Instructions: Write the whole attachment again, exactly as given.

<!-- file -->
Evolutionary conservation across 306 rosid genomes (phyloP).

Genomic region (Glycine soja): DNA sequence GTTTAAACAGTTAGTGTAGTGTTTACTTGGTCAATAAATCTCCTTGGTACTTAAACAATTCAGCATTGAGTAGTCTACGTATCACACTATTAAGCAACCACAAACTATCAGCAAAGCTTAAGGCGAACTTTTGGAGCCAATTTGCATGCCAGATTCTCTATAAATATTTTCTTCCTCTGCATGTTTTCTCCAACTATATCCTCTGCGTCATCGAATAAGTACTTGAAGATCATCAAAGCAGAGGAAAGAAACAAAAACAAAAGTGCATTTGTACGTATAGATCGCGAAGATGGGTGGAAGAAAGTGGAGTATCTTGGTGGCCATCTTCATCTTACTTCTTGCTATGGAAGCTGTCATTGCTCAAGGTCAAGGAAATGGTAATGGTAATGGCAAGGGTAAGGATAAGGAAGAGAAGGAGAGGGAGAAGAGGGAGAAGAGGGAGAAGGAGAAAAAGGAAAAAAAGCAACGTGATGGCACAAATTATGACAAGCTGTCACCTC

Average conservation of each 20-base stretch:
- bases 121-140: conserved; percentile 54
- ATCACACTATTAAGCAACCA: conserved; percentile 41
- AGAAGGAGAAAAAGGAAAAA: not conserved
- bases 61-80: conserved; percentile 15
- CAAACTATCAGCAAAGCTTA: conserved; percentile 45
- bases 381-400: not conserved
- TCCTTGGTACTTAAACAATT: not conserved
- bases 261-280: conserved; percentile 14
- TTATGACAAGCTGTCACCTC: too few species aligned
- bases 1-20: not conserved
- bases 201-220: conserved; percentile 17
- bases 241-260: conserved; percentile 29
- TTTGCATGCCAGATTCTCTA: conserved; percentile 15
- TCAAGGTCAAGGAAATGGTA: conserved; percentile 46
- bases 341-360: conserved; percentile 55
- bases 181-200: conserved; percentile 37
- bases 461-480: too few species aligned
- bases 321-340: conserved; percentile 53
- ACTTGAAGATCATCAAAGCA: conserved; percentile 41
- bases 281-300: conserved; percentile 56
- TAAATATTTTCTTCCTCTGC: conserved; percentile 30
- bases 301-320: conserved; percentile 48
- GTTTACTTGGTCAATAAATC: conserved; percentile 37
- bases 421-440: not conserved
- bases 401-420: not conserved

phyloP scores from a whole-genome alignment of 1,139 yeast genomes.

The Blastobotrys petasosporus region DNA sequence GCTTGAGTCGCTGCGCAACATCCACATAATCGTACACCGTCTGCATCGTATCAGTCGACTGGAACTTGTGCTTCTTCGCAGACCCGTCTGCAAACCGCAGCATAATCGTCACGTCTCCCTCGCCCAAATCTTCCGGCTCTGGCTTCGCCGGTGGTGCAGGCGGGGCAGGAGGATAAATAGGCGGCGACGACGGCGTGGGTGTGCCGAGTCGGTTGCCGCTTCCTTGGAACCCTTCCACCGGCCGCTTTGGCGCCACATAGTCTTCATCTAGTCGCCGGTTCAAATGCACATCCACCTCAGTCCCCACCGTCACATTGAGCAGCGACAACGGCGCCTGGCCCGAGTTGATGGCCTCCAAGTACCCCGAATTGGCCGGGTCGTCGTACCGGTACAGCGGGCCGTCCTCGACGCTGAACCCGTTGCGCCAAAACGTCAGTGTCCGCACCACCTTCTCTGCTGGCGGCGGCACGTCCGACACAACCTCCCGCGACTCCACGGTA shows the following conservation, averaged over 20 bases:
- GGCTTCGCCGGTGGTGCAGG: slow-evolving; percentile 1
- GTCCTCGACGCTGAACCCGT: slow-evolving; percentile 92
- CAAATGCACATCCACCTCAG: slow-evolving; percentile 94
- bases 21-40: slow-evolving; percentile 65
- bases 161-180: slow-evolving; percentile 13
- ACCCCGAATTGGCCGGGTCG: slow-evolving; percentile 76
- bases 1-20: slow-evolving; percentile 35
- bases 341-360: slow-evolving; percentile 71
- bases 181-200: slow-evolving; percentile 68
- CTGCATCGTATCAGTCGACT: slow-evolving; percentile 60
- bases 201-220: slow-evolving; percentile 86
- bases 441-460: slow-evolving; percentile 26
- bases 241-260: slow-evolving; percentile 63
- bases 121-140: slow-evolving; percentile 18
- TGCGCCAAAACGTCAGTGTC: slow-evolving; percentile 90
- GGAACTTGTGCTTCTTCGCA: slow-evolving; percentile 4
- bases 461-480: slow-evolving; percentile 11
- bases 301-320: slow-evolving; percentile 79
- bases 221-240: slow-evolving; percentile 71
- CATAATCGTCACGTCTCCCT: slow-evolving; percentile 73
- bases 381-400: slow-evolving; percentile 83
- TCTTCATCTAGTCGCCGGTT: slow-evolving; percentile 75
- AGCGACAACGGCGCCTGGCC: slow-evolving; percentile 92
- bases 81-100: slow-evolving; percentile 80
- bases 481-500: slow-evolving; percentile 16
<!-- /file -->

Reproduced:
Evolutionary conservation across 306 rosid genomes (phyloP).

Genomic region (Glycine soja): DNA sequence GTTTAAACAGTTAGTGTAGTGTTTACTTGGTCAATAAATCTCCTTGGTACTTAAACAATTCAGCATTGAGTAGTCTACGTATCACACTATTAAGCAACCACAAACTATCAGCAAAGCTTAAGGCGAACTTTTGGAGCCAATTTGCATGCCAGATTCTCTATAAATATTTTCTTCCTCTGCATGTTTTCTCCAACTATATCCTCTGCGTCATCGAATAAGTACTTGAAGATCATCAAAGCAGAGGAAAGAAACAAAAACAAAAGTGCATTTGTACGTATAGATCGCGAAGATGGGTGGAAGAAAGTGGAGTATCTTGGTGGCCATCTTCATCTTACTTCTTGCTATGGAAGCTGTCATTGCTCAAGGTCAAGGAAATGGTAATGGTAATGGCAAGGGTAAGGATAAGGAAGAGAAGGAGAGGGAGAAGAGGGAGAAGAGGGAGAAGGAGAAAAAGGAAAAAAAGCAACGTGATGGCACAAATTATGACAAGCTGTCACCTC

Average conservation of each 20-base stretch:
- bases 121-140: conserved; percentile 54
- ATCACACTATTAAGCAACCA: conserved; percentile 41
- AGAAGGAGAAAAAGGAAAAA: not conserved
- bases 61-80: conserved; percentile 15
- CAAACTATCAGCAAAGCTTA: conserved; percentile 45
- bases 381-400: not conserved
- TCCTTGGTACTTAAACAATT: not conserved
- bases 261-280: conserved; percentile 14
- TTATGACAAGCTGTCACCTC: too few species aligned
- bases 1-20: not conserved
- bases 201-220: conserved; percentile 17
- bases 241-260: conserved; percentile 29
- TTTGCATGCCAGATTCTCTA: conserved; percentile 15
- TCAAGGTCAAGGAAATGGTA: conserved; percentile 46
- bases 341-360: conserved; percentile 55
- bases 181-200: conserved; percentile 37
- bases 461-480: too few species aligned
- bases 321-340: conserved; percentile 53
- ACTTGAAGATCATCAAAGCA: conserved; percentile 41
- bases 281-300: conserved; percentile 56
- TAAATATTTTCTTCCTCTGC: conserved; percentile 30
- bases 301-320: conserved; percentile 48
- GTTTACTTGGTCAATAAATC: conserved; percentile 37
- bases 421-440: not conserved
- bases 401-420: not conserved

phyloP scores from a whole-genome alignment of 1,139 yeast genomes.

The Blastobotrys petasosporus region DNA sequence GCTTGAGTCGCTGCGCAACATCCACATAATCGTACACCGTCTGCATCGTATCAGTCGACTGGAACTTGTGCTTCTTCGCAGACCCGTCTGCAAACCGCAGCATAATCGTCACGTCTCCCTCGCCCAAATCTTCCGGCTCTGGCTTCGCCGGTGGTGCAGGCGGGGCAGGAGGATAAATAGGCGGCGACGACGGCGTGGGTGTGCCGAGTCGGTTGCCGCTTCCTTGGAACCCTTCCACCGGCCGCTTTGGCGCCACATAGTCTTCATCTAGTCGCCGGTTCAAATGCACATCCACCTCAGTCCCCACCGTCACATTGAGCAGCGACAACGGCGCCTGGCCCGAGTTGATGGCCTCCAAGTACCCCGAATTGGCCGGGTCGTCGTACCGGTACAGCGGGCCGTCCTCGACGCTGAACCCGTTGCGCCAAAACGTCAGTGTCCGCACCACCTTCTCTGCTGGCGGCGGCACGTCCGACACAACCTCCCGCGACTCCACGGTA shows the following conservation, averaged over 20 bases:
- GGCTTCGCCGGTGGTGCAGG: slow-evolving; percentile 1
- GTCCTCGACGCTGAACCCGT: slow-evolving; percentile 92
- CAAATGCACATCCACCTCAG: slow-evolving; percentile 94
- bases 21-40: slow-evolving; percentile 65
- bases 161-180: slow-evolving; percentile 13
- ACCCCGAATTGGCCGGGTCG: slow-evolving; percentile 76
- bases 1-20: slow-evolving; percentile 35
- bases 341-360: slow-evolving; percentile 71
- bases 181-200: slow-evolving; percentile 68
- CTGCATCGTATCAGTCGACT: slow-evolving; percentile 60
- bases 201-220: slow-evolving; percentile 86
- bases 441-460: slow-evolving; percentile 26
- bases 241-260: slow-evolving; percentile 63
- bases 121-140: slow-evolving; percentile 18
- TGCGCCAAAACGTCAGTGTC: slow-evolving; percentile 90
- GGAACTTGTGCTTCTTCGCA: slow-evolving; percentile 4
- bases 461-480: slow-evolving; percentile 11
- bases 301-320: slow-evolving; percentile 79
- bases 221-240: slow-evolving; percentile 71
- CATAATCGTCACGTCTCCCT: slow-evolving; percentile 73
- bases 381-400: slow-evolving; percentile 83
- TCTTCATCTAGTCGCCGGTT: slow-evolving; percentile 75
- AGCGACAACGGCGCCTGGCC: slow-evolving; percentile 92
- bases 81-100: slow-evolving; percentile 80
- bases 481-500: slow-evolving; percentile 16